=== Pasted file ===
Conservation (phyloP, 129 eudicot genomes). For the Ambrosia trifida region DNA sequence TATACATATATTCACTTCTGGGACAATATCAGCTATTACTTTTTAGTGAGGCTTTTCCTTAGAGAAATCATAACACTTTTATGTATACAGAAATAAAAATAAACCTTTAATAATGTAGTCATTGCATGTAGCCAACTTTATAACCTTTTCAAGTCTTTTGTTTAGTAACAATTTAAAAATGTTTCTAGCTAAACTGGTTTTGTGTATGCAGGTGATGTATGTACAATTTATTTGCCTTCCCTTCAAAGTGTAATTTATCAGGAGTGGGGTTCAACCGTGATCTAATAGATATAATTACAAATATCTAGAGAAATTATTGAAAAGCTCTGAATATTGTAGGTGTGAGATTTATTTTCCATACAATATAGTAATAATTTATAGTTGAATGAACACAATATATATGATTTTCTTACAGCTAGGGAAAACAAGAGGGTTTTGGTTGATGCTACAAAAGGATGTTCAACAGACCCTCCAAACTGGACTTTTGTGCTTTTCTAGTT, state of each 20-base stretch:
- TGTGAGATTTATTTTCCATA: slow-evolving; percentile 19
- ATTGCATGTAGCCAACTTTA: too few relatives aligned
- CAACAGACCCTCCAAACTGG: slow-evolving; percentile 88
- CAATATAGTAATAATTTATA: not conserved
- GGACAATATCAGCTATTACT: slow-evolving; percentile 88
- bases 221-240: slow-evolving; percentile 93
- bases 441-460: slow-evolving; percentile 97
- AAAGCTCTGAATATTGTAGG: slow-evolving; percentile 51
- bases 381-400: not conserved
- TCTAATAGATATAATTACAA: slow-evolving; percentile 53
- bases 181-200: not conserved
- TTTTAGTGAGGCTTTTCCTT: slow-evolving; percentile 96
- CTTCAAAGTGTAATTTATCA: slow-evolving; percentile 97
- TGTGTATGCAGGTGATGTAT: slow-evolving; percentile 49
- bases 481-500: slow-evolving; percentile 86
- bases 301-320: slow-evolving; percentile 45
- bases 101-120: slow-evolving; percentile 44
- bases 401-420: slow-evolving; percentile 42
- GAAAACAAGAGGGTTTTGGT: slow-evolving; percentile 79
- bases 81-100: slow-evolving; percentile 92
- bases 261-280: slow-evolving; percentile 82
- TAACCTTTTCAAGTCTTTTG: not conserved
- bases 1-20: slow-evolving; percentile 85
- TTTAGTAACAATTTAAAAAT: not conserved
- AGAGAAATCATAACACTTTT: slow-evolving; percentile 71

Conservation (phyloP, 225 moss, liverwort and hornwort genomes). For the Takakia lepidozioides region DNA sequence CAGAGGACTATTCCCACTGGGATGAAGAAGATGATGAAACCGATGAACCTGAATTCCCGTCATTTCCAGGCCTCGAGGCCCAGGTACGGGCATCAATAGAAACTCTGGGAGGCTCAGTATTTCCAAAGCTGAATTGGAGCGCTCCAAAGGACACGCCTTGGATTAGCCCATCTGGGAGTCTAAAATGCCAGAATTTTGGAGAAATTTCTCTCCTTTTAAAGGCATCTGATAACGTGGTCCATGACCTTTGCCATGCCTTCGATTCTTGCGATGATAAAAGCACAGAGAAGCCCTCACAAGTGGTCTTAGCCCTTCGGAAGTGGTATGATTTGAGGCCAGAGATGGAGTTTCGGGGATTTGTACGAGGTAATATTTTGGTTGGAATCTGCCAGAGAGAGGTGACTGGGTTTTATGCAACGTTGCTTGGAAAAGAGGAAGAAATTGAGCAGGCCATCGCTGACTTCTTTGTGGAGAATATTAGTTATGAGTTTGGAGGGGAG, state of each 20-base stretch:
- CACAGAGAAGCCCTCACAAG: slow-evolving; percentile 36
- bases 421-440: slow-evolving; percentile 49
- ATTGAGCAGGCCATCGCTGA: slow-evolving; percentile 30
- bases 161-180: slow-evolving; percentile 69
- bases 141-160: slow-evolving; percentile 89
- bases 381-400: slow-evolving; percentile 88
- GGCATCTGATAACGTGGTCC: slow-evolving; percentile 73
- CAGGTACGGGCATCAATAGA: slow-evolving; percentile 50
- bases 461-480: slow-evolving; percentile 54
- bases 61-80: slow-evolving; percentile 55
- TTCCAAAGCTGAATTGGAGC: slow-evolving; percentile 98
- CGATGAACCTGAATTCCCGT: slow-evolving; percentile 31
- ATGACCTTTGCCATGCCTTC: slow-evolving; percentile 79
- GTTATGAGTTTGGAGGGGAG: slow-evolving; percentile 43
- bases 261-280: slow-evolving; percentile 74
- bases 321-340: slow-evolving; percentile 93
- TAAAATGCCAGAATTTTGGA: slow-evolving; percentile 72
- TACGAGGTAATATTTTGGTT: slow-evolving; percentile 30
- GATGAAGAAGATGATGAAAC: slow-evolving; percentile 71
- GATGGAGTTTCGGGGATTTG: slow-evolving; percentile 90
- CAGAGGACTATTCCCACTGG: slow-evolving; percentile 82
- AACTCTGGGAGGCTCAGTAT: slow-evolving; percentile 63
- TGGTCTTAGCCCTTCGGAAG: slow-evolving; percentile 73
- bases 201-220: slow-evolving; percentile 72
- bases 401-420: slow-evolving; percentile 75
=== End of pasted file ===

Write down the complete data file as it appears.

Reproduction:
Conservation (phyloP, 129 eudicot genomes). For the Ambrosia trifida region DNA sequence TATACATATATTCACTTCTGGGACAATATCAGCTATTACTTTTTAGTGAGGCTTTTCCTTAGAGAAATCATAACACTTTTATGTATACAGAAATAAAAATAAACCTTTAATAATGTAGTCATTGCATGTAGCCAACTTTATAACCTTTTCAAGTCTTTTGTTTAGTAACAATTTAAAAATGTTTCTAGCTAAACTGGTTTTGTGTATGCAGGTGATGTATGTACAATTTATTTGCCTTCCCTTCAAAGTGTAATTTATCAGGAGTGGGGTTCAACCGTGATCTAATAGATATAATTACAAATATCTAGAGAAATTATTGAAAAGCTCTGAATATTGTAGGTGTGAGATTTATTTTCCATACAATATAGTAATAATTTATAGTTGAATGAACACAATATATATGATTTTCTTACAGCTAGGGAAAACAAGAGGGTTTTGGTTGATGCTACAAAAGGATGTTCAACAGACCCTCCAAACTGGACTTTTGTGCTTTTCTAGTT, state of each 20-base stretch:
- TGTGAGATTTATTTTCCATA: slow-evolving; percentile 19
- ATTGCATGTAGCCAACTTTA: too few relatives aligned
- CAACAGACCCTCCAAACTGG: slow-evolving; percentile 88
- CAATATAGTAATAATTTATA: not conserved
- GGACAATATCAGCTATTACT: slow-evolving; percentile 88
- bases 221-240: slow-evolving; percentile 93
- bases 441-460: slow-evolving; percentile 97
- AAAGCTCTGAATATTGTAGG: slow-evolving; percentile 51
- bases 381-400: not conserved
- TCTAATAGATATAATTACAA: slow-evolving; percentile 53
- bases 181-200: not conserved
- TTTTAGTGAGGCTTTTCCTT: slow-evolving; percentile 96
- CTTCAAAGTGTAATTTATCA: slow-evolving; percentile 97
- TGTGTATGCAGGTGATGTAT: slow-evolving; percentile 49
- bases 481-500: slow-evolving; percentile 86
- bases 301-320: slow-evolving; percentile 45
- bases 101-120: slow-evolving; percentile 44
- bases 401-420: slow-evolving; percentile 42
- GAAAACAAGAGGGTTTTGGT: slow-evolving; percentile 79
- bases 81-100: slow-evolving; percentile 92
- bases 261-280: slow-evolving; percentile 82
- TAACCTTTTCAAGTCTTTTG: not conserved
- bases 1-20: slow-evolving; percentile 85
- TTTAGTAACAATTTAAAAAT: not conserved
- AGAGAAATCATAACACTTTT: slow-evolving; percentile 71

Conservation (phyloP, 225 moss, liverwort and hornwort genomes). For the Takakia lepidozioides region DNA sequence CAGAGGACTATTCCCACTGGGATGAAGAAGATGATGAAACCGATGAACCTGAATTCCCGTCATTTCCAGGCCTCGAGGCCCAGGTACGGGCATCAATAGAAACTCTGGGAGGCTCAGTATTTCCAAAGCTGAATTGGAGCGCTCCAAAGGACACGCCTTGGATTAGCCCATCTGGGAGTCTAAAATGCCAGAATTTTGGAGAAATTTCTCTCCTTTTAAAGGCATCTGATAACGTGGTCCATGACCTTTGCCATGCCTTCGATTCTTGCGATGATAAAAGCACAGAGAAGCCCTCACAAGTGGTCTTAGCCCTTCGGAAGTGGTATGATTTGAGGCCAGAGATGGAGTTTCGGGGATTTGTACGAGGTAATATTTTGGTTGGAATCTGCCAGAGAGAGGTGACTGGGTTTTATGCAACGTTGCTTGGAAAAGAGGAAGAAATTGAGCAGGCCATCGCTGACTTCTTTGTGGAGAATATTAGTTATGAGTTTGGAGGGGAG, state of each 20-base stretch:
- CACAGAGAAGCCCTCACAAG: slow-evolving; percentile 36
- bases 421-440: slow-evolving; percentile 49
- ATTGAGCAGGCCATCGCTGA: slow-evolving; percentile 30
- bases 161-180: slow-evolving; percentile 69
- bases 141-160: slow-evolving; percentile 89
- bases 381-400: slow-evolving; percentile 88
- GGCATCTGATAACGTGGTCC: slow-evolving; percentile 73
- CAGGTACGGGCATCAATAGA: slow-evolving; percentile 50
- bases 461-480: slow-evolving; percentile 54
- bases 61-80: slow-evolving; percentile 55
- TTCCAAAGCTGAATTGGAGC: slow-evolving; percentile 98
- CGATGAACCTGAATTCCCGT: slow-evolving; percentile 31
- ATGACCTTTGCCATGCCTTC: slow-evolving; percentile 79
- GTTATGAGTTTGGAGGGGAG: slow-evolving; percentile 43
- bases 261-280: slow-evolving; percentile 74
- bases 321-340: slow-evolving; percentile 93
- TAAAATGCCAGAATTTTGGA: slow-evolving; percentile 72
- TACGAGGTAATATTTTGGTT: slow-evolving; percentile 30
- GATGAAGAAGATGATGAAAC: slow-evolving; percentile 71
- GATGGAGTTTCGGGGATTTG: slow-evolving; percentile 90
- CAGAGGACTATTCCCACTGG: slow-evolving; percentile 82
- AACTCTGGGAGGCTCAGTAT: slow-evolving; percentile 63
- TGGTCTTAGCCCTTCGGAAG: slow-evolving; percentile 73
- bases 201-220: slow-evolving; percentile 72
- bases 401-420: slow-evolving; percentile 75